Massachusetts subscribes to the common law "best evidence rule."
The best evidence rule provides that, where the contents of a document are to be proved, the party must either produce the original or show a sufficient excuse for its nonproduction. See P.J. Liacos, Massachusetts Evidence 746 (7th ed. 1999). See also 2 McCormick, Evidence ? 230 (5th ed. 1999). The rule is a doctrine of evidentiary preference "principally aimed, not at securing a writing at all hazards and in every instance, but at securing the best obtainable evidence of its contents." Id. at ? 237. See Fauci v. Mulready, 337 Mass. 532, 540 (1958), quoting comment on Rule 602 of the ALI Model Code of Evidence ("The 'best evidence' rule, here involved, 'at common law is a preferential, rather than an exclusionary rule'"). Thus, where the original has been lost, destroyed, or otherwise unavailable, its production may be excused and other evidence of its contents will be admissible, provided that certain findings are made.
As a threshold matter, the proponent must offer evidence sufficient to warrant a finding that the original once existed. See Fauci v. Mulready, supra at 540-543. If the evidence warrants such a finding, the judge must assume its existence, and then determine if the "original had become unavailable, otherwise than through the serious fault of the proponent . . . and that reasonable search had been made for it." Id. at 540. See Proposed Mass. R. Evid. 1004 ("The original is not required, and other evidence of the contents of a writing . . . is admissible if . . . . All originals are lost or have been destroyed, unless the proponent lost or destroyed them in bad faith"). If the judge makes these findings in favor of the proponent, the judge must allow secondary evidence to establish the contents of the lost writing. Fauci v. Mulready, supra at 542.
Under MGL Ch. 106 § 3-308, a negotiable instrument is enforceable if the party seeking enforcement can prove the signature of the party against whom enforcement is sought, and under § 3-309, if the instrument is lost or destroyed then the person seeking enforcement...must prove the terms of the instrument and the person’s right to enforce the instrument, and the court may not enter judgment in favor of the person seeking enforcement unless it finds that the person required to pay the instrument is adequately protected against loss that might occur by reason of a claim by another person to enforce the instrument. Adequate protection may be provided by any reasonable means.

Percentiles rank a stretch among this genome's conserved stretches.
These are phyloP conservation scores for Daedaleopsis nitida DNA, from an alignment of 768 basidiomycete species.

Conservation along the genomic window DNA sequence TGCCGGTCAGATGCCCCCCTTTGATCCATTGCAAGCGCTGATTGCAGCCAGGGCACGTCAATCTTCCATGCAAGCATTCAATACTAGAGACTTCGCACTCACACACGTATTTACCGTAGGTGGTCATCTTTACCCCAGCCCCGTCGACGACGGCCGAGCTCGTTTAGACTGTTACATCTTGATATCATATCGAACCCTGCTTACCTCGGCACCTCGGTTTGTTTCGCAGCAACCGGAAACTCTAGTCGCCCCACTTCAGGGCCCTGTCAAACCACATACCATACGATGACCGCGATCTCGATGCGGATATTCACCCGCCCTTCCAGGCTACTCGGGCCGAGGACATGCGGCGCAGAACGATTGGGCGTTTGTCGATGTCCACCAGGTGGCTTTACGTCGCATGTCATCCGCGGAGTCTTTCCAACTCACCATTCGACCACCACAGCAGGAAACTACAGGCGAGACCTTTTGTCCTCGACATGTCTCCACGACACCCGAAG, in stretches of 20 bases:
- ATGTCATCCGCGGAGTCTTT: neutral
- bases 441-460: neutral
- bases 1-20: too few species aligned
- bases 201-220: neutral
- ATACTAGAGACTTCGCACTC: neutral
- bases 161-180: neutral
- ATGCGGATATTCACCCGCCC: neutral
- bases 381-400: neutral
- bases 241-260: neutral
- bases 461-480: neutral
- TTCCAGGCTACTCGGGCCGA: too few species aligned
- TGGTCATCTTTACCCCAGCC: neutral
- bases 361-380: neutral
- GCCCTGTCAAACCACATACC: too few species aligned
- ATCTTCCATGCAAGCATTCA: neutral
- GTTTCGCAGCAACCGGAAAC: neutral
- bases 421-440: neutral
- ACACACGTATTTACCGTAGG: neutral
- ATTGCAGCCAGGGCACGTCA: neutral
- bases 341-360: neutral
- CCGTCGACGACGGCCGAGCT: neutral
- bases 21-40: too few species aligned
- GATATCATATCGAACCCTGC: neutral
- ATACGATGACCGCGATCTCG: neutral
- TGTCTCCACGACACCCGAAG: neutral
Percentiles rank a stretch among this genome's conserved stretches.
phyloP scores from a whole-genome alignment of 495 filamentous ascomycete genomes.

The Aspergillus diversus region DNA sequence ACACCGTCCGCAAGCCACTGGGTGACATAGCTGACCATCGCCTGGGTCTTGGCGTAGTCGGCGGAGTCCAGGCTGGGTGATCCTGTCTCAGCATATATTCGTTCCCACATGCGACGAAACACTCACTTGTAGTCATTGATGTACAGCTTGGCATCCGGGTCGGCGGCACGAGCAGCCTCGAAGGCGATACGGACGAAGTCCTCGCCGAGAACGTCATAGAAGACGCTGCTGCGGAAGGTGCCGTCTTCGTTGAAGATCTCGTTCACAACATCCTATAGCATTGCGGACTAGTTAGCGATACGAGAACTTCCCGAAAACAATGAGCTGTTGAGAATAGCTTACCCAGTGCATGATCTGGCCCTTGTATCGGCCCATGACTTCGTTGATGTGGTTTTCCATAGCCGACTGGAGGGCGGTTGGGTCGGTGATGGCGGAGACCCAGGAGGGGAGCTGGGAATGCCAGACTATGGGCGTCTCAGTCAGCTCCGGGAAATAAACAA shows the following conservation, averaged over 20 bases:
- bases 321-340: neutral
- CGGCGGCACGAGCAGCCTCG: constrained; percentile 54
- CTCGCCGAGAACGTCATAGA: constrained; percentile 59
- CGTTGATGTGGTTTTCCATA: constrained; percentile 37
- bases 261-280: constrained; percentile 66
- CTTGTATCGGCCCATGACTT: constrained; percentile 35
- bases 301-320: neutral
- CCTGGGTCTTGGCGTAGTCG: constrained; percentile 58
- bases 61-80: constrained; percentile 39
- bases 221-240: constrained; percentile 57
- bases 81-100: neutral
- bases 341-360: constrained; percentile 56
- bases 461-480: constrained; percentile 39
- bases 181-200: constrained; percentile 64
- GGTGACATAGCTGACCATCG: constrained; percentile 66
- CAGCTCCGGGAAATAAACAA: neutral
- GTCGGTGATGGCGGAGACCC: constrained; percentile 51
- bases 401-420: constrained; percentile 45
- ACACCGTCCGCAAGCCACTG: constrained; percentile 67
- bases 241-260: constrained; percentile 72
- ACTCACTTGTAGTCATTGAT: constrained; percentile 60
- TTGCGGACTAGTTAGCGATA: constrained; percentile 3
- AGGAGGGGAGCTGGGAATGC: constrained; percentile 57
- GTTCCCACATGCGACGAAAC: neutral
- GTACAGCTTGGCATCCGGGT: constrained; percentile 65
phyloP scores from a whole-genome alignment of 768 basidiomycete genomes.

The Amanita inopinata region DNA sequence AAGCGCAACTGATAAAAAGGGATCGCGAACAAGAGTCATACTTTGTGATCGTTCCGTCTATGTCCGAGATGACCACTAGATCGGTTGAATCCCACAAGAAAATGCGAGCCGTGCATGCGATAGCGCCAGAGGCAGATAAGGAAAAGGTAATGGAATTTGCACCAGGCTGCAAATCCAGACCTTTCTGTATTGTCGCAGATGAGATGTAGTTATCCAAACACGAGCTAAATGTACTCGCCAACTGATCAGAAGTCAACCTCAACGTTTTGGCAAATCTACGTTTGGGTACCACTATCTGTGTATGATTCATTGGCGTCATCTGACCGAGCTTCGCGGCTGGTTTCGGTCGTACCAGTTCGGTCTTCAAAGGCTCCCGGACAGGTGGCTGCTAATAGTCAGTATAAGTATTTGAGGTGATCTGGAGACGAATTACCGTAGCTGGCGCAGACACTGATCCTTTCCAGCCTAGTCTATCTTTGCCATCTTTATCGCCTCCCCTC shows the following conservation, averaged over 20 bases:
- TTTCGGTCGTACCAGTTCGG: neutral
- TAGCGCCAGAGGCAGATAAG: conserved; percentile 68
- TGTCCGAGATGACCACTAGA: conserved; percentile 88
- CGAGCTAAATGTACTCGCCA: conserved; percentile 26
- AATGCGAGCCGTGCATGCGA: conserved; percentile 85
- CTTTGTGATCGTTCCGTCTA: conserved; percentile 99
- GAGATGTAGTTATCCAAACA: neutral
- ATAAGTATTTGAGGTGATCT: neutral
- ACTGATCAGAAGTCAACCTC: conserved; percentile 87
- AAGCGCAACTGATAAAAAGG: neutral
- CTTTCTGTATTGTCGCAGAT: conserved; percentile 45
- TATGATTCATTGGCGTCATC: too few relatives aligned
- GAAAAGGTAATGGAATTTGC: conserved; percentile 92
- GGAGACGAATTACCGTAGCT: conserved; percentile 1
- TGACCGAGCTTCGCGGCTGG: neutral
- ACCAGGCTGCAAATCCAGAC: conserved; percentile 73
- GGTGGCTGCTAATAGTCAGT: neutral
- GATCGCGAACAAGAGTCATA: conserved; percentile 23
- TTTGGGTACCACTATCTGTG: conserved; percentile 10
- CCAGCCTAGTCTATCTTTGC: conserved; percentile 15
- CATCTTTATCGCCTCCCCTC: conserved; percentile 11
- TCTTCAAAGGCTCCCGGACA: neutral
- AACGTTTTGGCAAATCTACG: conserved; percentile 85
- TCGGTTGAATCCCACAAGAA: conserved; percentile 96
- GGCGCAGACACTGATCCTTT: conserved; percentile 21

In short, a copy of a note is enforceable, assuming that it can be proved that the original once existed. Evidence showing payments against the note by the party against whom enforcement is sought would be sufficient to prove that the copy represents a note that once existed in original form.
Hope this helps.
Terms and Conditions: By your continuing in this conversation with me, or by your clicking “Accept”, you are expressly agreeing to all of the following: (1) our communication is for entertainment purposes only; (2) you are not consulting me in my professional capacity as an attorney; (3) you do not seek to establish an attorney-client relationship with me, nor do I with you; (4) you will not rely on anything I say and you will obtain appropriate legal counsel via a traditional/office consultation with an attorney licensed to practice in the jurisdiction where your legal issue arises (and you may not use our communication to avoid taxpayer penalties imposed by the U.S. Dept. of Treasury); (5) by communicating with me in this public forum you are irrevocably waiving any right to privacy, confidentiality and attorney-client privilege concerning the matters discussed. You further separately declare that any payment made by you is not consideration for this contract, nor offered for any services rendered by me on your behalf, but rather is made in genuine admiration and respect for my desire to help others. If you do not agree with these terms and conditions, then you must advise me immediately.
Edited by socrateaser on 4/21/2010 at 10:43 PM EST